Re: Analyzing DTDs

Discussion in 'XML' started by Dennis E. Hamilton, Aug 31, 2003.

  1. Well, first, if you mean only the valid cases, without concern for #PCDATA,
    you would only have (for root element <A>)

    <A><B><C></C></B><C></C></A>

    That is, there is only one valid structure for the given DTD.

    So I can't tell what you are really looking for.

    Maybe you meant <!ELEMENT A (B | C)> ?

    Then your last two examples are the only valid cases.

    How do you intend to deal with elements that are recursively defined?

    It might be good to stand back a little and consider the problem you are
    trying to solve that enumerating all of the valid structures is a solution.

    -- orcmid

    "Bernard Drolet" <> wrote in message
    news:...
    > Hi,
    >
    > we are looking for a way to analyze DTDs and extract all the
    > possibilities it contains.
    >
    > For example, if our DTD contains
    > <!ELEMENT A (B, C)>
    > <!ELEMENT B (C)>
    > <!ELEMENT C EMPTY>
    >
    > We need an output that would look something like
    >
    > A/B
    > A/C
    > A/B/C
    >
    >
    > Any suggestions ?
    >
    >
    > Bernard Drolet
    Dennis E. Hamilton, Aug 31, 2003
    #1
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  2. You're right, the example was a bit too simple.

    I'm working in a departement writing technical documentation. The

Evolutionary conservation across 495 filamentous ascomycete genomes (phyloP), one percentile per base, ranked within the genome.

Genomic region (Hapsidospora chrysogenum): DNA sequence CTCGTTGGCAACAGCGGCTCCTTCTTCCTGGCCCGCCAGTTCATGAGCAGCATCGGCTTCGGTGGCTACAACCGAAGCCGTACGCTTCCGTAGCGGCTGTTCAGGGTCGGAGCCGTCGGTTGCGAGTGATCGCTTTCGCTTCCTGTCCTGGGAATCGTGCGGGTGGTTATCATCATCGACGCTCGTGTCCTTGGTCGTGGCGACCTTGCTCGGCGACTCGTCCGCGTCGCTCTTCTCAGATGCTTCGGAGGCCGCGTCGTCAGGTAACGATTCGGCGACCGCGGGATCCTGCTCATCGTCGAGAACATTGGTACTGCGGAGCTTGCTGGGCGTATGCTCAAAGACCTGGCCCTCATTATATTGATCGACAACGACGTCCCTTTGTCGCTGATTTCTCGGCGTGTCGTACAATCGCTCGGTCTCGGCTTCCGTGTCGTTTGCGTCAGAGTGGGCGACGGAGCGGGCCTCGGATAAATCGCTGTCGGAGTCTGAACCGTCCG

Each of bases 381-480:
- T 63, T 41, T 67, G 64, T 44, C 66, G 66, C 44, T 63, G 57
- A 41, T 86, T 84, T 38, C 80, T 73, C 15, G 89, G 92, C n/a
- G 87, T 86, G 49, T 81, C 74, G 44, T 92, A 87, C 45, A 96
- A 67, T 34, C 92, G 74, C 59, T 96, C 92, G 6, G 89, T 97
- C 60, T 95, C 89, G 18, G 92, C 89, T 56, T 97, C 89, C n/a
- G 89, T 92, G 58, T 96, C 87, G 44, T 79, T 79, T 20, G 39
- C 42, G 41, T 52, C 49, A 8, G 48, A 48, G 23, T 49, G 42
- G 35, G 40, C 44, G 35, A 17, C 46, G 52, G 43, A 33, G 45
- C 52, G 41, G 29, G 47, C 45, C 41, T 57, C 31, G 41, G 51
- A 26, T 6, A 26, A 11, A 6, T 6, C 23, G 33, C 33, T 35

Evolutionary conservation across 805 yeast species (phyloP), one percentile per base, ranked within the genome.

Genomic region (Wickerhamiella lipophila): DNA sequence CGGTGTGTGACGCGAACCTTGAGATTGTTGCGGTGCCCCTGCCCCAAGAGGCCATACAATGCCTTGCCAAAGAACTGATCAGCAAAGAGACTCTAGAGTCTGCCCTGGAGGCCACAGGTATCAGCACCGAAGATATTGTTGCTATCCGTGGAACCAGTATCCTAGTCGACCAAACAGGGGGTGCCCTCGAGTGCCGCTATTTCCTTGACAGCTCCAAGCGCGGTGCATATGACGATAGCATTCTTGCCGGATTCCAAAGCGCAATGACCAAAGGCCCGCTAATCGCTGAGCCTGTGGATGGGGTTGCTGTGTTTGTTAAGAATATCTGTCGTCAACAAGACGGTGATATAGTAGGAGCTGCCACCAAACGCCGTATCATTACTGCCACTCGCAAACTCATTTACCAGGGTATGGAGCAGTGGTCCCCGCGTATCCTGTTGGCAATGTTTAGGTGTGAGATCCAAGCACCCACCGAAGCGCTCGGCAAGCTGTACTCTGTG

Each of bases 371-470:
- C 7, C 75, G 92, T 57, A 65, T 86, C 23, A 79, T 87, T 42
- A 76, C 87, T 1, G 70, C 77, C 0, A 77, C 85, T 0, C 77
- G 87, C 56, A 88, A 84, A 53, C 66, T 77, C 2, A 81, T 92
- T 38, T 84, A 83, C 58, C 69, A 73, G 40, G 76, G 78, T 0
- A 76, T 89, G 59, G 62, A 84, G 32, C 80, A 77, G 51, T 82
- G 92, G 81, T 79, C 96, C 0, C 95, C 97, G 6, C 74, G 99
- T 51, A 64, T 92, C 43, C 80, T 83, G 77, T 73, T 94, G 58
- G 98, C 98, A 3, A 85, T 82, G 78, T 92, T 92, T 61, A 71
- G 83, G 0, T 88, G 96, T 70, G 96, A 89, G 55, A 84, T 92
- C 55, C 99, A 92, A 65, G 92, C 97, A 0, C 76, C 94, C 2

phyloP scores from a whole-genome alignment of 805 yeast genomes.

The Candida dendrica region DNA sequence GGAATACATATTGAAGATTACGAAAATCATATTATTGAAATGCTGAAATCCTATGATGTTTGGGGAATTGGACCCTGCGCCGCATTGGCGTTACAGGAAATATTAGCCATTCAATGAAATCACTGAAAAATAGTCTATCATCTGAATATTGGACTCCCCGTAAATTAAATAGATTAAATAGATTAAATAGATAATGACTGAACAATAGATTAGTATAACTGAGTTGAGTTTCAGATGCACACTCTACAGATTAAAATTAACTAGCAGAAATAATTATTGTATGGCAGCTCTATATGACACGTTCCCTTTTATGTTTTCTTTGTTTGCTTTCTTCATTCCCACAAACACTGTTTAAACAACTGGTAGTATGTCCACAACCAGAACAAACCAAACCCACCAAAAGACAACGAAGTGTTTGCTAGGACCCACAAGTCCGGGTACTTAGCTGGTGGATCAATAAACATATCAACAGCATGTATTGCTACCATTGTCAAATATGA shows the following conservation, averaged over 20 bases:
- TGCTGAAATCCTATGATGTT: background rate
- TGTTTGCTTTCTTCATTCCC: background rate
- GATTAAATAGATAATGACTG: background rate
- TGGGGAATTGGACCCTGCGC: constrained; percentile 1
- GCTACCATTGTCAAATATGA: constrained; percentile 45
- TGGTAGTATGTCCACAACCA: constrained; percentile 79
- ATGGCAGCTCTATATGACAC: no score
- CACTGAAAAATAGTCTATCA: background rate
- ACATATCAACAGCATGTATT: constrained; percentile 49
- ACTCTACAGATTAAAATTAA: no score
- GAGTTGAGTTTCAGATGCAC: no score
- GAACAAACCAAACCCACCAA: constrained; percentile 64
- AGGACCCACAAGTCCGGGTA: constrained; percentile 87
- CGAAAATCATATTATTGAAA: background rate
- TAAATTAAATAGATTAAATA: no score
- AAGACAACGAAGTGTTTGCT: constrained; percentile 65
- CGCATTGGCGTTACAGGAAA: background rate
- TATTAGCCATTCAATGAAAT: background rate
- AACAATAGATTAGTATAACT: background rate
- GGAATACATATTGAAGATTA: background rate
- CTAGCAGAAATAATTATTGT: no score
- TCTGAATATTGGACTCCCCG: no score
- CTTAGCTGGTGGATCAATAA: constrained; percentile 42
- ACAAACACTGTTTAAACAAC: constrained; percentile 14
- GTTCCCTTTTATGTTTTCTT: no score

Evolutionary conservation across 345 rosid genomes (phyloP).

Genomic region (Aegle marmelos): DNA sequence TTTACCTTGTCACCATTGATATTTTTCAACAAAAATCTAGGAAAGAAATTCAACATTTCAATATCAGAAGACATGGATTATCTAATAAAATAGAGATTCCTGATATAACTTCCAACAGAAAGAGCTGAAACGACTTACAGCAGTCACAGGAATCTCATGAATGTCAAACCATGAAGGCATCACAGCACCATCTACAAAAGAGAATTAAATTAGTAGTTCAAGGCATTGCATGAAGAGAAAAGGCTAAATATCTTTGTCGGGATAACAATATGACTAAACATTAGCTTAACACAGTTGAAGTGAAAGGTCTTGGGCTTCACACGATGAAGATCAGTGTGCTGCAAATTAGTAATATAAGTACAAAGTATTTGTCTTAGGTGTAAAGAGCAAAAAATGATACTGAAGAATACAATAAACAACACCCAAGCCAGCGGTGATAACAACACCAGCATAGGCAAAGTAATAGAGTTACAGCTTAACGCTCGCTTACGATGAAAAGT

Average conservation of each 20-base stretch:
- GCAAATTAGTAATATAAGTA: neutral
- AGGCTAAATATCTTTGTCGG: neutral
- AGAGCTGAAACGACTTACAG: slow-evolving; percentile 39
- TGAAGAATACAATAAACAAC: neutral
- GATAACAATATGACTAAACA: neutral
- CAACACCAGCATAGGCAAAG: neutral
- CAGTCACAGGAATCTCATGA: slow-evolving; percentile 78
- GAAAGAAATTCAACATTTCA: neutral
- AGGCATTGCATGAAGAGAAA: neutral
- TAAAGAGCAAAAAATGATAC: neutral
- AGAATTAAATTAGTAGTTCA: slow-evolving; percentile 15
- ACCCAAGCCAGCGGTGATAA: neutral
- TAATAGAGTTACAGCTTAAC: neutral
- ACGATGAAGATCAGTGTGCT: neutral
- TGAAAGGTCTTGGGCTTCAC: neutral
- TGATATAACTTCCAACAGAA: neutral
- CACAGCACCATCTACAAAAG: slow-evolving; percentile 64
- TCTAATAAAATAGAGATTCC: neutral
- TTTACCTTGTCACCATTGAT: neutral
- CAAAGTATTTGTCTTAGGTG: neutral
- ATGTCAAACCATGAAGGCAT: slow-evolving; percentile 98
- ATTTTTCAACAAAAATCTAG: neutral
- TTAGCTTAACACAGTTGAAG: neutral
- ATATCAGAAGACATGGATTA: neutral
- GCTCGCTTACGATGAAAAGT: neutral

requirement I was given is to create a kind of quality control tool
    that will ensure the various possibilities of the DTD are covered by
    another document, called a layout (not related to XSL), that will
    display the data (which is SGML, not XML) in a printable way. My boss
    wanted to be sure we have not forgotten any possibility, or for the
    ones that are not covered, somebody will have to confirm there is
    nothing to print.

    The DTD in the example shall have been something like
    <!ELEMENT A (#PCDATA, B, C)>
    <!ELEMENT B (#PCDATA, C)>
    <!ELEMENT C (#PCDATA) >

    If our layout says it supports
    A
    C (general C)
    B/C (C under a B element)

    My boss wants to know the pcdata under B is not supported. He also
    wants to know that C is supported in two places.


    Thank you

    Bernard




    "Dennis E. Hamilton" <> wrote in message news:<>...
    > Well, first, if you mean only the valid cases, without concern for #PCDATA,
    > you would only have (for root element <A>)
    >
    > <A><B><C></C></B><C></C></A>
    >
    > That is, there is only one valid structure for the given DTD.
    >
    > So I can't tell what you are really looking for.
    >
    > Maybe you meant <!ELEMENT A (B | C)> ?
    >
    > Then your last two examples are the only valid cases.
    >
    > How do you intend to deal with elements that are recursively defined?
    >
    > It might be good to stand back a little and consider the problem you are
    > trying to solve that enumerating all of the valid structures is a solution.
    >
    > -- orcmid
    >
    Bernard Drolet, Sep 2, 2003
    #2
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